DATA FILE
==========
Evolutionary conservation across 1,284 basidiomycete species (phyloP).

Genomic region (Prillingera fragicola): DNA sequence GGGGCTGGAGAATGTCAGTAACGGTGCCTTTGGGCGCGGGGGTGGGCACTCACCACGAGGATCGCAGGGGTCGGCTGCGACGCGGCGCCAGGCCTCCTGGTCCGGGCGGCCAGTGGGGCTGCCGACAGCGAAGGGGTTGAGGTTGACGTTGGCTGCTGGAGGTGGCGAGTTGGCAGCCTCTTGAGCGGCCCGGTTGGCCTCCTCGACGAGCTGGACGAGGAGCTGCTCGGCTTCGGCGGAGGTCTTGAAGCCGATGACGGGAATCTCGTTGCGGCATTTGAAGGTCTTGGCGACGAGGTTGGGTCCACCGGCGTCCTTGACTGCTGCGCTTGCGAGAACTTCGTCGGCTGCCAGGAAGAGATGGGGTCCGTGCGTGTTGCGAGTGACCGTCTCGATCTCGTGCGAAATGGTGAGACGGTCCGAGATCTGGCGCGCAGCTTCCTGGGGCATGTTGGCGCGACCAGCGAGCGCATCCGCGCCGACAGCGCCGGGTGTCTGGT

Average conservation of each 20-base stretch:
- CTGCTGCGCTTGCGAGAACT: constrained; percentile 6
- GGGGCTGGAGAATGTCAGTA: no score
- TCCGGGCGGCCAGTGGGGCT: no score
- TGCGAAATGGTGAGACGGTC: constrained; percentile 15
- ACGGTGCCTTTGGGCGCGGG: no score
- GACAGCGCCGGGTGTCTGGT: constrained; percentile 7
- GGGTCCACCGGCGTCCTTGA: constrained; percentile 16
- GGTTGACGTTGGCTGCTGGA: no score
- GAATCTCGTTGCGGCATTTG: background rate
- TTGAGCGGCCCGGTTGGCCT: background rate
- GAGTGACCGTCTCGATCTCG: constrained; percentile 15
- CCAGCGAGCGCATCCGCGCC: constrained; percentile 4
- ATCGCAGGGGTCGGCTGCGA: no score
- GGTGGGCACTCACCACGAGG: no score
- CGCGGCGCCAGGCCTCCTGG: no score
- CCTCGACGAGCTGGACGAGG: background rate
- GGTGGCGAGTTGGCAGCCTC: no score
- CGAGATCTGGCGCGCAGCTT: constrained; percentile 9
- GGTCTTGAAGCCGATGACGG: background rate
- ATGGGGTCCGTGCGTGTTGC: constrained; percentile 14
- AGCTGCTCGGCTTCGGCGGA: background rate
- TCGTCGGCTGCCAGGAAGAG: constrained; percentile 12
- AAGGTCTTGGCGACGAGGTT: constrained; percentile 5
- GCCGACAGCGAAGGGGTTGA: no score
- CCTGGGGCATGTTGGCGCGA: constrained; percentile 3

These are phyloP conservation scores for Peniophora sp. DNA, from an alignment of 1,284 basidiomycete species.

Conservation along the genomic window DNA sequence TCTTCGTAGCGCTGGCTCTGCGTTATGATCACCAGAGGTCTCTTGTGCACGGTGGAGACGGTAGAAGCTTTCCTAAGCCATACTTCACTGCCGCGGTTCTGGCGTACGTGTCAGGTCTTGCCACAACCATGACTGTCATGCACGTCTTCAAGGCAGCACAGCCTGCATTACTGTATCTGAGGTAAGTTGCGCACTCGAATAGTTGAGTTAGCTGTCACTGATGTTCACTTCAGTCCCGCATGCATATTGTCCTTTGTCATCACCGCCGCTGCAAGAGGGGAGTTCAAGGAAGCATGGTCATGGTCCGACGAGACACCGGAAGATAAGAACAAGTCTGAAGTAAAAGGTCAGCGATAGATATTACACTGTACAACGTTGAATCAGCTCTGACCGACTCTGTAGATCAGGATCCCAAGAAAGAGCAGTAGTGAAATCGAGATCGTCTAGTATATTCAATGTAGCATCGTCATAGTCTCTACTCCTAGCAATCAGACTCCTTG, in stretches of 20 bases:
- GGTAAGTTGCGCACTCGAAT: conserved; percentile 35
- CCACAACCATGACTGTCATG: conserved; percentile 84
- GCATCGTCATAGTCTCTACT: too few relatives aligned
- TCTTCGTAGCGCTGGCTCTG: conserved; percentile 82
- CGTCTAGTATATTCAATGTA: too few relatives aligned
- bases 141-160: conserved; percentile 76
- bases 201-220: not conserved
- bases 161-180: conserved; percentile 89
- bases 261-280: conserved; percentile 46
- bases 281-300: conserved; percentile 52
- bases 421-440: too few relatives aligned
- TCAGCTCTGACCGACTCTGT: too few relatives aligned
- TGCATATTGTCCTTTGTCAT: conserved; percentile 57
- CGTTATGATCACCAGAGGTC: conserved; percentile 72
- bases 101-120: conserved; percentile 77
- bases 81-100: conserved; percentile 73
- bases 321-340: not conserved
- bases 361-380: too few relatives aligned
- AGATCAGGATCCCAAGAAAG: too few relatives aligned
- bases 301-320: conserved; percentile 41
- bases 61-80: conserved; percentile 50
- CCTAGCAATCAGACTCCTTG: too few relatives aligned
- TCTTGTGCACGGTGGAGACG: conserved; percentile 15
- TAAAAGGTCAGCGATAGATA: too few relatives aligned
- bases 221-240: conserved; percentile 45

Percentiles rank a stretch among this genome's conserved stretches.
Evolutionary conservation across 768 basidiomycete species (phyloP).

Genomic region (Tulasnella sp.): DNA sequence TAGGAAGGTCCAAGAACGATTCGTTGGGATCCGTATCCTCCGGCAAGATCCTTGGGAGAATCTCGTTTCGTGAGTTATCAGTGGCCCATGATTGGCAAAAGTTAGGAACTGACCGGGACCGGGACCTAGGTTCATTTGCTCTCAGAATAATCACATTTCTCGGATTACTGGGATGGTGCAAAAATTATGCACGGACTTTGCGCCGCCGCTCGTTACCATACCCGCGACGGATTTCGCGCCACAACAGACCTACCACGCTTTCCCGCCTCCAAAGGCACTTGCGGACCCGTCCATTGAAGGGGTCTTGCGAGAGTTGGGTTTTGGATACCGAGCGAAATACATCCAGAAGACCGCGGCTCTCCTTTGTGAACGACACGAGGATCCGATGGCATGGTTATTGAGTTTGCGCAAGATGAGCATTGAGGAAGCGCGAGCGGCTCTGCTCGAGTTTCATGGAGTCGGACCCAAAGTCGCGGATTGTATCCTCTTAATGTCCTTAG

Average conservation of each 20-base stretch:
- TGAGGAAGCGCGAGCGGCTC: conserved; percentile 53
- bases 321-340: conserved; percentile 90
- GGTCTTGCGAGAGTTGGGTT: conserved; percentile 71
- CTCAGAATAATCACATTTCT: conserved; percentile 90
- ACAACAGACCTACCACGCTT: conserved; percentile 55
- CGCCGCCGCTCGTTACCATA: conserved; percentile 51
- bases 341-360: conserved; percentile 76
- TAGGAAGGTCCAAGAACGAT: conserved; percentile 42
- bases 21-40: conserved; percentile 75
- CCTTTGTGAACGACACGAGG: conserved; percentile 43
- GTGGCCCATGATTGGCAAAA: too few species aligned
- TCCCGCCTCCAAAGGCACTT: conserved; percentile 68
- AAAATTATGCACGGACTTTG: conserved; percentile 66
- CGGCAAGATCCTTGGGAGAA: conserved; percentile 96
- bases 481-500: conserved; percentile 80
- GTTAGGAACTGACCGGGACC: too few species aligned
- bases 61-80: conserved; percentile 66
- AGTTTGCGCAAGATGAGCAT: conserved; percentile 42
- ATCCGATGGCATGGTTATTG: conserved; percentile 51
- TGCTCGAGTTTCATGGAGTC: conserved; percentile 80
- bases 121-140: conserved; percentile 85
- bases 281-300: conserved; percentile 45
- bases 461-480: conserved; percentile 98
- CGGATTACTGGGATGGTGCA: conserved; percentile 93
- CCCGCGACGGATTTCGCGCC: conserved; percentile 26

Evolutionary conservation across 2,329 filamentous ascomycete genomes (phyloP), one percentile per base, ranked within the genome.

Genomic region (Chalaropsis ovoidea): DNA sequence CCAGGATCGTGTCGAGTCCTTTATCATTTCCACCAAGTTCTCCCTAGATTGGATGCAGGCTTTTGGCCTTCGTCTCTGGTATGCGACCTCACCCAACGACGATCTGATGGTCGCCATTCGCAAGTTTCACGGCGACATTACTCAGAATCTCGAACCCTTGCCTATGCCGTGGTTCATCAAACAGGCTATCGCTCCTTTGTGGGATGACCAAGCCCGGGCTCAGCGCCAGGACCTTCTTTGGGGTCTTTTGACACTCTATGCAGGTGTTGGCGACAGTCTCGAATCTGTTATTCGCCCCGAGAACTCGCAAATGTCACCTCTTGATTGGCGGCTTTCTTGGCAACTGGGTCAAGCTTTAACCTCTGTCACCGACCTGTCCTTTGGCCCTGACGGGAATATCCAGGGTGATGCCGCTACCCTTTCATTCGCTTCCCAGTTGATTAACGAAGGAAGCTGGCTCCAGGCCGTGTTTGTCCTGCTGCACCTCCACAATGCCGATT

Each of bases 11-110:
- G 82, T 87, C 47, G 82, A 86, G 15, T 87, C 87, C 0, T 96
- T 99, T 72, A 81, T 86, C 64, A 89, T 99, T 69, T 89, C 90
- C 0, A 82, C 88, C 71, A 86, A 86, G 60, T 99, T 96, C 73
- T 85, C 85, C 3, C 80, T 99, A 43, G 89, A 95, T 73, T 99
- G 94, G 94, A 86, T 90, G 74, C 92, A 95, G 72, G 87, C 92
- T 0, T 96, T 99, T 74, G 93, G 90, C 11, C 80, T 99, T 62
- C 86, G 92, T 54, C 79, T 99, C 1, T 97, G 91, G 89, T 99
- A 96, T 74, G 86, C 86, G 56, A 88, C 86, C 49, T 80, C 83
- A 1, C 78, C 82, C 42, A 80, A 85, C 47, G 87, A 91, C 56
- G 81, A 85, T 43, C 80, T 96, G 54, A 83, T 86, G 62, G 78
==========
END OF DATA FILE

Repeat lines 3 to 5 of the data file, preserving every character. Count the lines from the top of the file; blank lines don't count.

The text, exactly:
Average conservation of each 20-base stretch:
- CTGCTGCGCTTGCGAGAACT: constrained; percentile 6
- GGGGCTGGAGAATGTCAGTA: no score